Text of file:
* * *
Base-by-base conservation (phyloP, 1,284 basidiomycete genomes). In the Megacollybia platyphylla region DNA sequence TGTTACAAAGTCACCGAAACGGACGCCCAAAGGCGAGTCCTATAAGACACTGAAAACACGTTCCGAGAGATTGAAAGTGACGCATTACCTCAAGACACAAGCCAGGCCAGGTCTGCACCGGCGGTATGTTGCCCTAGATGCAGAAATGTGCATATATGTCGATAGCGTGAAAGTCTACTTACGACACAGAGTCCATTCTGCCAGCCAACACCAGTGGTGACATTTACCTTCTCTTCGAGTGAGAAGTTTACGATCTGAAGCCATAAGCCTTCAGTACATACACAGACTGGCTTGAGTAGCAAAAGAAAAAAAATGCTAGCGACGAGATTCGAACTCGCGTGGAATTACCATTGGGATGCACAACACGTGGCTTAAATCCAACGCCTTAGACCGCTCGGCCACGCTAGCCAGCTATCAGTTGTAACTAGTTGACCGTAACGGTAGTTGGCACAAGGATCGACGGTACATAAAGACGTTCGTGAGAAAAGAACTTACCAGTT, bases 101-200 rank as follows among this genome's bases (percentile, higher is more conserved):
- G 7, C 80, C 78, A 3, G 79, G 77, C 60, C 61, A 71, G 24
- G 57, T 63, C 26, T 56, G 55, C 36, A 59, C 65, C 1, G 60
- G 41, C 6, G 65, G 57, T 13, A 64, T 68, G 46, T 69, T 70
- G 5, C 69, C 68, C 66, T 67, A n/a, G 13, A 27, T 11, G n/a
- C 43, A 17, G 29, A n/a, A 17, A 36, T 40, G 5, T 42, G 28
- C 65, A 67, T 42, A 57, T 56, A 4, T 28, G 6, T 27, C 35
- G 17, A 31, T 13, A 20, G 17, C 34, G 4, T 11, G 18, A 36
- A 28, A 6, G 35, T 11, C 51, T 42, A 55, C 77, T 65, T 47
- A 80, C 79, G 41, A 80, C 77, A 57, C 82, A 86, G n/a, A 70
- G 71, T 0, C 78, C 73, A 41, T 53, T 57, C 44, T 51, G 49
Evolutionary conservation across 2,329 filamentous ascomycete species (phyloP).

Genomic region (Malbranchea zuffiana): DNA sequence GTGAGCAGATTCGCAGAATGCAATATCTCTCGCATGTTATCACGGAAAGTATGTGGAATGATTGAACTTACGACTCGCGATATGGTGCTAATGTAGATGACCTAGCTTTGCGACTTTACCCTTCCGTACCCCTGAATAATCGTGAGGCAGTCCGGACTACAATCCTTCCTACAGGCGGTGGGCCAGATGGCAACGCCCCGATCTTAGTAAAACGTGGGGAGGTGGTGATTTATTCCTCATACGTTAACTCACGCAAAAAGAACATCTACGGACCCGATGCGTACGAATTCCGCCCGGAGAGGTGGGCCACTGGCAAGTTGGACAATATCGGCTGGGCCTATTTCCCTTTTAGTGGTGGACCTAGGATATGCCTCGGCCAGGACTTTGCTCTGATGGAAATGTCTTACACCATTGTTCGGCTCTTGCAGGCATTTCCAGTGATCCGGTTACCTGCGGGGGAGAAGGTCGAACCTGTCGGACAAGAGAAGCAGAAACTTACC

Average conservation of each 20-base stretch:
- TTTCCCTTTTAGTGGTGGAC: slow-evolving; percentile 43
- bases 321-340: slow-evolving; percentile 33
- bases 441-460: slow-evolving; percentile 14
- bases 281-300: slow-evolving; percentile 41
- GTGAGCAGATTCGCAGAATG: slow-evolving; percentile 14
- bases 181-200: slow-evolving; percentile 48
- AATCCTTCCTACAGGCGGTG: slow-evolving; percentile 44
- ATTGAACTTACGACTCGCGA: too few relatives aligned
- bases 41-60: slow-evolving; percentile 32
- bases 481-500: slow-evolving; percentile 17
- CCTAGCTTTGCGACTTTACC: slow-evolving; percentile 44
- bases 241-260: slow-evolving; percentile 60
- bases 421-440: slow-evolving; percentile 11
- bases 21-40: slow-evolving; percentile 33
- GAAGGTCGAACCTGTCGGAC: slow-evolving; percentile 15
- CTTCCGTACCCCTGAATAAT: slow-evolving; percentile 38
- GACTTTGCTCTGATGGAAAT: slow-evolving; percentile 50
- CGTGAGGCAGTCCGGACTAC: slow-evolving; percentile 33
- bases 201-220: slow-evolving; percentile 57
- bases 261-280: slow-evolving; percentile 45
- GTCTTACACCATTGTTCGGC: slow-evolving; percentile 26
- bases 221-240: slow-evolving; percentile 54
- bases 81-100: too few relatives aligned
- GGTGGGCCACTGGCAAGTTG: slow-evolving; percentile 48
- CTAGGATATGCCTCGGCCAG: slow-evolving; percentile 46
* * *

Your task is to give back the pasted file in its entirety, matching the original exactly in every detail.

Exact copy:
Base-by-base conservation (phyloP, 1,284 basidiomycete genomes). In the Megacollybia platyphylla region DNA sequence TGTTACAAAGTCACCGAAACGGACGCCCAAAGGCGAGTCCTATAAGACACTGAAAACACGTTCCGAGAGATTGAAAGTGACGCATTACCTCAAGACACAAGCCAGGCCAGGTCTGCACCGGCGGTATGTTGCCCTAGATGCAGAAATGTGCATATATGTCGATAGCGTGAAAGTCTACTTACGACACAGAGTCCATTCTGCCAGCCAACACCAGTGGTGACATTTACCTTCTCTTCGAGTGAGAAGTTTACGATCTGAAGCCATAAGCCTTCAGTACATACACAGACTGGCTTGAGTAGCAAAAGAAAAAAAATGCTAGCGACGAGATTCGAACTCGCGTGGAATTACCATTGGGATGCACAACACGTGGCTTAAATCCAACGCCTTAGACCGCTCGGCCACGCTAGCCAGCTATCAGTTGTAACTAGTTGACCGTAACGGTAGTTGGCACAAGGATCGACGGTACATAAAGACGTTCGTGAGAAAAGAACTTACCAGTT, bases 101-200 rank as follows among this genome's bases (percentile, higher is more conserved):
- G 7, C 80, C 78, A 3, G 79, G 77, C 60, C 61, A 71, G 24
- G 57, T 63, C 26, T 56, G 55, C 36, A 59, C 65, C 1, G 60
- G 41, C 6, G 65, G 57, T 13, A 64, T 68, G 46, T 69, T 70
- G 5, C 69, C 68, C 66, T 67, A n/a, G 13, A 27, T 11, G n/a
- C 43, A 17, G 29, A n/a, A 17, A 36, T 40, G 5, T 42, G 28
- C 65, A 67, T 42, A 57, T 56, A 4, T 28, G 6, T 27, C 35
- G 17, A 31, T 13, A 20, G 17, C 34, G 4, T 11, G 18, A 36
- A 28, A 6, G 35, T 11, C 51, T 42, A 55, C 77, T 65, T 47
- A 80, C 79, G 41, A 80, C 77, A 57, C 82, A 86, G n/a, A 70
- G 71, T 0, C 78, C 73, A 41, T 53, T 57, C 44, T 51, G 49
Evolutionary conservation across 2,329 filamentous ascomycete species (phyloP).

Genomic region (Malbranchea zuffiana): DNA sequence GTGAGCAGATTCGCAGAATGCAATATCTCTCGCATGTTATCACGGAAAGTATGTGGAATGATTGAACTTACGACTCGCGATATGGTGCTAATGTAGATGACCTAGCTTTGCGACTTTACCCTTCCGTACCCCTGAATAATCGTGAGGCAGTCCGGACTACAATCCTTCCTACAGGCGGTGGGCCAGATGGCAACGCCCCGATCTTAGTAAAACGTGGGGAGGTGGTGATTTATTCCTCATACGTTAACTCACGCAAAAAGAACATCTACGGACCCGATGCGTACGAATTCCGCCCGGAGAGGTGGGCCACTGGCAAGTTGGACAATATCGGCTGGGCCTATTTCCCTTTTAGTGGTGGACCTAGGATATGCCTCGGCCAGGACTTTGCTCTGATGGAAATGTCTTACACCATTGTTCGGCTCTTGCAGGCATTTCCAGTGATCCGGTTACCTGCGGGGGAGAAGGTCGAACCTGTCGGACAAGAGAAGCAGAAACTTACC

Average conservation of each 20-base stretch:
- TTTCCCTTTTAGTGGTGGAC: slow-evolving; percentile 43
- bases 321-340: slow-evolving; percentile 33
- bases 441-460: slow-evolving; percentile 14
- bases 281-300: slow-evolving; percentile 41
- GTGAGCAGATTCGCAGAATG: slow-evolving; percentile 14
- bases 181-200: slow-evolving; percentile 48
- AATCCTTCCTACAGGCGGTG: slow-evolving; percentile 44
- ATTGAACTTACGACTCGCGA: too few relatives aligned
- bases 41-60: slow-evolving; percentile 32
- bases 481-500: slow-evolving; percentile 17
- CCTAGCTTTGCGACTTTACC: slow-evolving; percentile 44
- bases 241-260: slow-evolving; percentile 60
- bases 421-440: slow-evolving; percentile 11
- bases 21-40: slow-evolving; percentile 33
- GAAGGTCGAACCTGTCGGAC: slow-evolving; percentile 15
- CTTCCGTACCCCTGAATAAT: slow-evolving; percentile 38
- GACTTTGCTCTGATGGAAAT: slow-evolving; percentile 50
- CGTGAGGCAGTCCGGACTAC: slow-evolving; percentile 33
- bases 201-220: slow-evolving; percentile 57
- bases 261-280: slow-evolving; percentile 45
- GTCTTACACCATTGTTCGGC: slow-evolving; percentile 26
- bases 221-240: slow-evolving; percentile 54
- bases 81-100: too few relatives aligned
- GGTGGGCCACTGGCAAGTTG: slow-evolving; percentile 48
- CTAGGATATGCCTCGGCCAG: slow-evolving; percentile 46